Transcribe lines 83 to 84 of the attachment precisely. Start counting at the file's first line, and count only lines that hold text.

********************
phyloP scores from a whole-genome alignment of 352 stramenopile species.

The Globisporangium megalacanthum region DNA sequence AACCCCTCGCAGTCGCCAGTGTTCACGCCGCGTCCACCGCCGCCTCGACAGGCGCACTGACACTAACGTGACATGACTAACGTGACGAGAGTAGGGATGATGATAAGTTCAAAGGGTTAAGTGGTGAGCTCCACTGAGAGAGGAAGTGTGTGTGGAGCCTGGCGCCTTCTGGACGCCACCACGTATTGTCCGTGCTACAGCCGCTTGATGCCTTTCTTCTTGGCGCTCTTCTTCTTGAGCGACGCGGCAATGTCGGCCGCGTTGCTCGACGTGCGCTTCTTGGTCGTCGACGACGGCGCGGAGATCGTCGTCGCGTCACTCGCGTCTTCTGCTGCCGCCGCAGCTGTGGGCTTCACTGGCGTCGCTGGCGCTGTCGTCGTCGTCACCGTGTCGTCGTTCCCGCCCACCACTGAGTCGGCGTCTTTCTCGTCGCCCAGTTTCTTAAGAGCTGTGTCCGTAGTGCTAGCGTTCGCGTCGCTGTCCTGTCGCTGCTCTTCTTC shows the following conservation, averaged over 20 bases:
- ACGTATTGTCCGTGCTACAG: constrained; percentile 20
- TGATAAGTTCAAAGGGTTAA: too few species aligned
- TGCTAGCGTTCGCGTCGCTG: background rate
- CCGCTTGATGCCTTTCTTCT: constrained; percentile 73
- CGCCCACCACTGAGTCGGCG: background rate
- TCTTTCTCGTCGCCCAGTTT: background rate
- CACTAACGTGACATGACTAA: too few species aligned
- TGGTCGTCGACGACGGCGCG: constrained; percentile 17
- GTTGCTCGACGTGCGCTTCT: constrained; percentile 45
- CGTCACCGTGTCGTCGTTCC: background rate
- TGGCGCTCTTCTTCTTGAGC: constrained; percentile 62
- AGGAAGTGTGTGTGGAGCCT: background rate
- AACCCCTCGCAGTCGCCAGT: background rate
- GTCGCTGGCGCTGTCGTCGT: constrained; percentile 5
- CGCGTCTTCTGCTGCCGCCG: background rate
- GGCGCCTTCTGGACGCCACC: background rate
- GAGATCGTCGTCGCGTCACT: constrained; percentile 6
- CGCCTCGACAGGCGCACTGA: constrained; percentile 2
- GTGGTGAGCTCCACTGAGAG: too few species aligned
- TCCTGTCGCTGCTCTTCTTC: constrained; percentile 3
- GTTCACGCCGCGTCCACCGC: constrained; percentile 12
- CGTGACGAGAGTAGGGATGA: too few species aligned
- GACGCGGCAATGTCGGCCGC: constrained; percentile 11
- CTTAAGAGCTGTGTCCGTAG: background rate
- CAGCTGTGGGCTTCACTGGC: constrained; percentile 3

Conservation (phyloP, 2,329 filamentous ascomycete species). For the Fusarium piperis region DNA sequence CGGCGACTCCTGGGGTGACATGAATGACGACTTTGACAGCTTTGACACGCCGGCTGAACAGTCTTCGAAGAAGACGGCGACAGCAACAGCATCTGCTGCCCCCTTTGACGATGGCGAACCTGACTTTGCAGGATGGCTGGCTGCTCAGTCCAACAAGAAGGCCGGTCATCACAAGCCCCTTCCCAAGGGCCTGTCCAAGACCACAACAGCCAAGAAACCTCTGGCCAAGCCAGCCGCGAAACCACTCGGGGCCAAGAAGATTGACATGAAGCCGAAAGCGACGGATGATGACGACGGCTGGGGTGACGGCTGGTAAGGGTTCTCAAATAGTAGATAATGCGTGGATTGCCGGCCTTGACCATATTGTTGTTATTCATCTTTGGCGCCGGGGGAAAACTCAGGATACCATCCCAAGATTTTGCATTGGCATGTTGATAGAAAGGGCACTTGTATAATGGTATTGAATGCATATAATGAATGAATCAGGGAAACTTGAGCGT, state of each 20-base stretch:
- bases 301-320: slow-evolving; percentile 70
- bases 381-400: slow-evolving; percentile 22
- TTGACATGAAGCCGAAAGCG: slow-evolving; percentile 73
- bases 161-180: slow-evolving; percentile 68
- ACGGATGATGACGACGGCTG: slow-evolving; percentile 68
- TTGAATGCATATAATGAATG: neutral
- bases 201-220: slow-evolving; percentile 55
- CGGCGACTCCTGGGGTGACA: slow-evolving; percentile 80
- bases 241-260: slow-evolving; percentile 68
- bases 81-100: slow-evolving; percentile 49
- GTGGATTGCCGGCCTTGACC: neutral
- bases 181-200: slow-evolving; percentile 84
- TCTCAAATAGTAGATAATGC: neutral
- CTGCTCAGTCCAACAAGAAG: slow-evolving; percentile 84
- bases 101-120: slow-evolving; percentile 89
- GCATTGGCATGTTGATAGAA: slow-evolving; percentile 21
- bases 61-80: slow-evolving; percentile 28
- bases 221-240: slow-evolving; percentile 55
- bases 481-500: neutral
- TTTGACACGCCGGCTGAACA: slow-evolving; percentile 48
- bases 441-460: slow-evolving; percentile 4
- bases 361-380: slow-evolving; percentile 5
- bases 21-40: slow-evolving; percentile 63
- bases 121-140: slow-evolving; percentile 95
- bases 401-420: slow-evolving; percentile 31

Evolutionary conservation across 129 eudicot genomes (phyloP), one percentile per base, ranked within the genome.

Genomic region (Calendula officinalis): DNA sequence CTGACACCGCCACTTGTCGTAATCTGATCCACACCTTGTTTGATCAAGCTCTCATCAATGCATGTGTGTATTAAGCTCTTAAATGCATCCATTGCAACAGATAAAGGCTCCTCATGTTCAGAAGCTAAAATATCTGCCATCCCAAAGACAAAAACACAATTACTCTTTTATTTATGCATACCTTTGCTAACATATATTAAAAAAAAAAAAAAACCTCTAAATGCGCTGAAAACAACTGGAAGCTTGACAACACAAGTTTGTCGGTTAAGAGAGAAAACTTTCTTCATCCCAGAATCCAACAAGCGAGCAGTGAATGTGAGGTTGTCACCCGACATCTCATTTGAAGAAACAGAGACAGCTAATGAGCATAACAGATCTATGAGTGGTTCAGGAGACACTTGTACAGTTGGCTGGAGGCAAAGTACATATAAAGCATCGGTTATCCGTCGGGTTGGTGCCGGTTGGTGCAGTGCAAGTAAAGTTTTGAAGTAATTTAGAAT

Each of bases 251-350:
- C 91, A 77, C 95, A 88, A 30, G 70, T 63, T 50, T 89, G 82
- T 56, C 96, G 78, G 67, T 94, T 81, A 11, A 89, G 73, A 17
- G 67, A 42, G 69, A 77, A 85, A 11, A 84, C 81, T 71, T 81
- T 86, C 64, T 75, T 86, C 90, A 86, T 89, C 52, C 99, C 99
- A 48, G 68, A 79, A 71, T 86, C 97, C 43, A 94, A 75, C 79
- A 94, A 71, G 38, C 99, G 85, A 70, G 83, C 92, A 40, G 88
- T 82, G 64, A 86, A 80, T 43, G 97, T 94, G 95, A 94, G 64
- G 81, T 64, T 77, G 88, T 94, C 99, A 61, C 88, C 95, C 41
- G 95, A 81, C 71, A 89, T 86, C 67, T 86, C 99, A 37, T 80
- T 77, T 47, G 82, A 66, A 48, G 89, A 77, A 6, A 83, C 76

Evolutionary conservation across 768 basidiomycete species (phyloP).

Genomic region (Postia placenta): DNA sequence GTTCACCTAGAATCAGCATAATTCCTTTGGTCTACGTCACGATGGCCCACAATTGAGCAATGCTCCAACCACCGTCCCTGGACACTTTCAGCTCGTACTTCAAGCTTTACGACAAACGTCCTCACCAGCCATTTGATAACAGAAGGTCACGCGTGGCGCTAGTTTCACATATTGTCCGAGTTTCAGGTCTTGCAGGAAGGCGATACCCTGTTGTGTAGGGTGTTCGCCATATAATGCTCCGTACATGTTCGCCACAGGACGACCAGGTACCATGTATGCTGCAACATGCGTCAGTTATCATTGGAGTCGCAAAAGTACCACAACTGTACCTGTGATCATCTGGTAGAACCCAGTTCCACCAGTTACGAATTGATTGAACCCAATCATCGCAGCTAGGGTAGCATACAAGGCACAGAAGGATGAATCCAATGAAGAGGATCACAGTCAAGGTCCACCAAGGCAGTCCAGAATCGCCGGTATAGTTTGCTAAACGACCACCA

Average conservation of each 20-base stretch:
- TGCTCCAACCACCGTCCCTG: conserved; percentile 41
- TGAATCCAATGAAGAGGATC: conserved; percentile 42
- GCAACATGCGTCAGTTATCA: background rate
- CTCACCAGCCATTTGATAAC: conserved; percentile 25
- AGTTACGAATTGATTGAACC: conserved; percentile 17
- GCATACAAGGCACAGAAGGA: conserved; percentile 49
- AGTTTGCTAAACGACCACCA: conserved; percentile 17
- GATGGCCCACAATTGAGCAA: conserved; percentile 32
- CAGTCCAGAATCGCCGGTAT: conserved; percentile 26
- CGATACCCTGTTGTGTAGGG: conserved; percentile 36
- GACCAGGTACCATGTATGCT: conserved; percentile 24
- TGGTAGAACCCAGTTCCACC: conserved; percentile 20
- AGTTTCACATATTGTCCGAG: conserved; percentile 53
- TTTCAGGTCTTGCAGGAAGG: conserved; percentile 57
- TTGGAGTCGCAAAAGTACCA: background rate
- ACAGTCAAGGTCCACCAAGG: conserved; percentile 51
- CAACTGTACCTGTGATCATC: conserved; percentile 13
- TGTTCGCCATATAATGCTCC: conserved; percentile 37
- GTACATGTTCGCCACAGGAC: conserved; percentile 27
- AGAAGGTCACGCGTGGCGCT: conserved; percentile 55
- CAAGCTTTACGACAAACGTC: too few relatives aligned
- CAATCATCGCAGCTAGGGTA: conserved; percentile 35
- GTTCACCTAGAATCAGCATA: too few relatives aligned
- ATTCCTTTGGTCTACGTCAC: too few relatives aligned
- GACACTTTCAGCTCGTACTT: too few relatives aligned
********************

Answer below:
- TTTCAGGTCTTGCAGGAAGG: conserved; percentile 57
- TTGGAGTCGCAAAAGTACCA: background rate